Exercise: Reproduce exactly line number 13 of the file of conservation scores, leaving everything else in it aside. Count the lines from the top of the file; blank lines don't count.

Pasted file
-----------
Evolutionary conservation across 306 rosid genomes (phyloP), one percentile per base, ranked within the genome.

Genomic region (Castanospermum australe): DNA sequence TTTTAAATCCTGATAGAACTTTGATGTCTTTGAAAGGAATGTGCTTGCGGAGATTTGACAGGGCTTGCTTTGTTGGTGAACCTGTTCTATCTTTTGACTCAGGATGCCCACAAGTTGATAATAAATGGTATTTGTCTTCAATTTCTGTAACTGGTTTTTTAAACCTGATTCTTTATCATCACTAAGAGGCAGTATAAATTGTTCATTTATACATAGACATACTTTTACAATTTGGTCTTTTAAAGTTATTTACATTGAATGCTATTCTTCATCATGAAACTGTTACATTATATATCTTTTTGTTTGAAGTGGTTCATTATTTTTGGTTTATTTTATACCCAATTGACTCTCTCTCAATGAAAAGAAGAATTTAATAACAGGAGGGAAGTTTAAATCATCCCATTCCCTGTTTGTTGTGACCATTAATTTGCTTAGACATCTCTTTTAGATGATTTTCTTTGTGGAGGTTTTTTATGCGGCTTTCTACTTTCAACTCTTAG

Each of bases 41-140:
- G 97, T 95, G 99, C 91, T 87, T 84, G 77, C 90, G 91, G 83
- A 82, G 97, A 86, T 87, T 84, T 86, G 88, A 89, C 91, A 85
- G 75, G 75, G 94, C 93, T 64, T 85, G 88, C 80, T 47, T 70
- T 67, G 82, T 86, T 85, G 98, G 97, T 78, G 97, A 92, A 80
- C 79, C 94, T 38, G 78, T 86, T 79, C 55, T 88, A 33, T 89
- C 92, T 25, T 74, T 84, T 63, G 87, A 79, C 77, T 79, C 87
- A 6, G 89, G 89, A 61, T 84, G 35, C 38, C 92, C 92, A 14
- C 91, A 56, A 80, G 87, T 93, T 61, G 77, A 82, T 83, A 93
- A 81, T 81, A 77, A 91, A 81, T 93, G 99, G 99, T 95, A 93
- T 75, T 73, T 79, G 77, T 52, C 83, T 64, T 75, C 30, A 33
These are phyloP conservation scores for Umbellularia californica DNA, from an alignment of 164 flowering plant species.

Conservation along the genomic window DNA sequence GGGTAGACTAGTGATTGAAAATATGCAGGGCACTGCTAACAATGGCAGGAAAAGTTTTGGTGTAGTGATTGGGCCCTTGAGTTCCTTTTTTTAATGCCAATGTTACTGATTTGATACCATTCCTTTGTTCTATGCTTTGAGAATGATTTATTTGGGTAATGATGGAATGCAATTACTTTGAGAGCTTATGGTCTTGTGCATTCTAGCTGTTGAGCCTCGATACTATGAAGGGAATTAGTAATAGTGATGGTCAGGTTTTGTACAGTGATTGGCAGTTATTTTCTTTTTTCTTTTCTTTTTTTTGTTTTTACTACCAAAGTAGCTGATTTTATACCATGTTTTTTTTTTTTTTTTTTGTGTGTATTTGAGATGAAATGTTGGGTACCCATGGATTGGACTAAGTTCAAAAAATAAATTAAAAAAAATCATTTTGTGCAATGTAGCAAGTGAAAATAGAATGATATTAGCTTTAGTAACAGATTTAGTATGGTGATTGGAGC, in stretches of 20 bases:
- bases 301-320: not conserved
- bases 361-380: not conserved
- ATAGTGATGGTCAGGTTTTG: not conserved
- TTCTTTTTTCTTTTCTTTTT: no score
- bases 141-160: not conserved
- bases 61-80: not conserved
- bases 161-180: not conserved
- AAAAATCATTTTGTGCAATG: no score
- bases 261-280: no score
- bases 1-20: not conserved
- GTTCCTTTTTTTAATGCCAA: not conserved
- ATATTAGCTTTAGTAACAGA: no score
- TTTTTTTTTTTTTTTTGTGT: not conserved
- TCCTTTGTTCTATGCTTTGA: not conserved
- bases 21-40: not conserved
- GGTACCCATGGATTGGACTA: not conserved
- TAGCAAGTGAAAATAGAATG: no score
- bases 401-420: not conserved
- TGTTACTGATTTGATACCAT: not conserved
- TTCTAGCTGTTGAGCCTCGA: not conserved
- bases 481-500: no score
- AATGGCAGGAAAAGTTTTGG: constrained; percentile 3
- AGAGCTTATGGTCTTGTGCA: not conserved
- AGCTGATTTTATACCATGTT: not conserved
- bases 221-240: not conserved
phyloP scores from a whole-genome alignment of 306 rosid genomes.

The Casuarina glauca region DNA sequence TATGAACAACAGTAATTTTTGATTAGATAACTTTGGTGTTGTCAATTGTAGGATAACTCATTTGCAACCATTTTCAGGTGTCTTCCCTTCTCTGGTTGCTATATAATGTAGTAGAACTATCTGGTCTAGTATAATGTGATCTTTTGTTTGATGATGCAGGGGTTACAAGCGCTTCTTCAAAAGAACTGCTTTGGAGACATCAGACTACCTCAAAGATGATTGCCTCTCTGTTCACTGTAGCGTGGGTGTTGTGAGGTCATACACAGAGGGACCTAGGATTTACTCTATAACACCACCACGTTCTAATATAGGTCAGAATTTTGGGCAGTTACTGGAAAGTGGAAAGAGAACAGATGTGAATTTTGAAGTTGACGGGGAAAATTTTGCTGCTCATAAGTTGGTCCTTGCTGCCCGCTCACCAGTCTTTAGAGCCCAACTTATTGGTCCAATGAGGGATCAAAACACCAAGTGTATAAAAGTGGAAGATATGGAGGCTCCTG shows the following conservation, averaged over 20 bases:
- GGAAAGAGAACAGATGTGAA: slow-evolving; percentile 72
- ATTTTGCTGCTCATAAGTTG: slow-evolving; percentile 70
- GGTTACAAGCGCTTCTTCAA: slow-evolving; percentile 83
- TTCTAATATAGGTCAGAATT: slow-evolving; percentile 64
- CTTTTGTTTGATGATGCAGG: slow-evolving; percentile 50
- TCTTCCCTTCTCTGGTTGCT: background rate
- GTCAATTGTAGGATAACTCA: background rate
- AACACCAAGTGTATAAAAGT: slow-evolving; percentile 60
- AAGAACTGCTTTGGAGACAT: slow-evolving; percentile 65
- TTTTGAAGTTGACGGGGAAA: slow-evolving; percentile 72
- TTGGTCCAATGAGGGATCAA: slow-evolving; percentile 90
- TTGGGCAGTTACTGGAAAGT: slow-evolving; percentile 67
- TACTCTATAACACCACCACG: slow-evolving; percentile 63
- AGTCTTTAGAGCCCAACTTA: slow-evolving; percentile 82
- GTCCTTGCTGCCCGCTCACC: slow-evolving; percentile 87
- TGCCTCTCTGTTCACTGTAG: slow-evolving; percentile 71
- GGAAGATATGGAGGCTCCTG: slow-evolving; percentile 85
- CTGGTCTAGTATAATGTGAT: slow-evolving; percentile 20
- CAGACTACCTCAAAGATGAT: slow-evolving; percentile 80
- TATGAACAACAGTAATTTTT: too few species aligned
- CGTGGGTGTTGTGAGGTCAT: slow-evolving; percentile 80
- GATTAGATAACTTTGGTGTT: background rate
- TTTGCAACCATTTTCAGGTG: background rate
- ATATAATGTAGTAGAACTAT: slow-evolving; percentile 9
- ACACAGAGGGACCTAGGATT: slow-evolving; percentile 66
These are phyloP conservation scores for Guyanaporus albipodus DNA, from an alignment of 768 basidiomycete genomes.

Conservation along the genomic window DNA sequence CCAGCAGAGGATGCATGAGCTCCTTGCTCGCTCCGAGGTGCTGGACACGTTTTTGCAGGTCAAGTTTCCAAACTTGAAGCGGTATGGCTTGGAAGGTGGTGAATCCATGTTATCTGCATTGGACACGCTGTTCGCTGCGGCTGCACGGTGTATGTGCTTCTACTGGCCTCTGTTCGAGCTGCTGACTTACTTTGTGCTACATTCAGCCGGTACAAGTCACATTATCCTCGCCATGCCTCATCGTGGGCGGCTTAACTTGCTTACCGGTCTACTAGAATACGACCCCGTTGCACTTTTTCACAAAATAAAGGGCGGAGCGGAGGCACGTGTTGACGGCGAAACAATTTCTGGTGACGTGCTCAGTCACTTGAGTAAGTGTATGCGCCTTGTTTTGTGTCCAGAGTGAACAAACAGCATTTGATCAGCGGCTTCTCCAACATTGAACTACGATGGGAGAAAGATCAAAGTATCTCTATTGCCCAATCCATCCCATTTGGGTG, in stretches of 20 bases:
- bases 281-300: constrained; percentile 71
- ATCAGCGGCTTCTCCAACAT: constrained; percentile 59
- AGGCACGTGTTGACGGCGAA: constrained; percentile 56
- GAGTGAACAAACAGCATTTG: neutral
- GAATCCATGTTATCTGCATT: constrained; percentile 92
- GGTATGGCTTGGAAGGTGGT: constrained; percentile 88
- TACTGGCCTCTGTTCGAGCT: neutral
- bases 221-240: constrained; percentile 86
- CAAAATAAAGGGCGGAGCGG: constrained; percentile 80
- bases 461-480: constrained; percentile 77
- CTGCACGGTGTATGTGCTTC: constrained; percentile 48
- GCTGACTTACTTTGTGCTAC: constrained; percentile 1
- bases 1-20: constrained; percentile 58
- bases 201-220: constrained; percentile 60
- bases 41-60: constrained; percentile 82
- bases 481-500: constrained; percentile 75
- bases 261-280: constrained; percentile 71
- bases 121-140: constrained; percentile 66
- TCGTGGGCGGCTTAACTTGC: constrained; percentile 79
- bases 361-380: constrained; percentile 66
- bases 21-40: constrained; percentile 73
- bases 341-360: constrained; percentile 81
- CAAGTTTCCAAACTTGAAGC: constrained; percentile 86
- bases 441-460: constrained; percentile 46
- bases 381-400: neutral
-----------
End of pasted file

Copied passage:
- T 75, T 73, T 79, G 77, T 52, C 83, T 64, T 75, C 30, A 33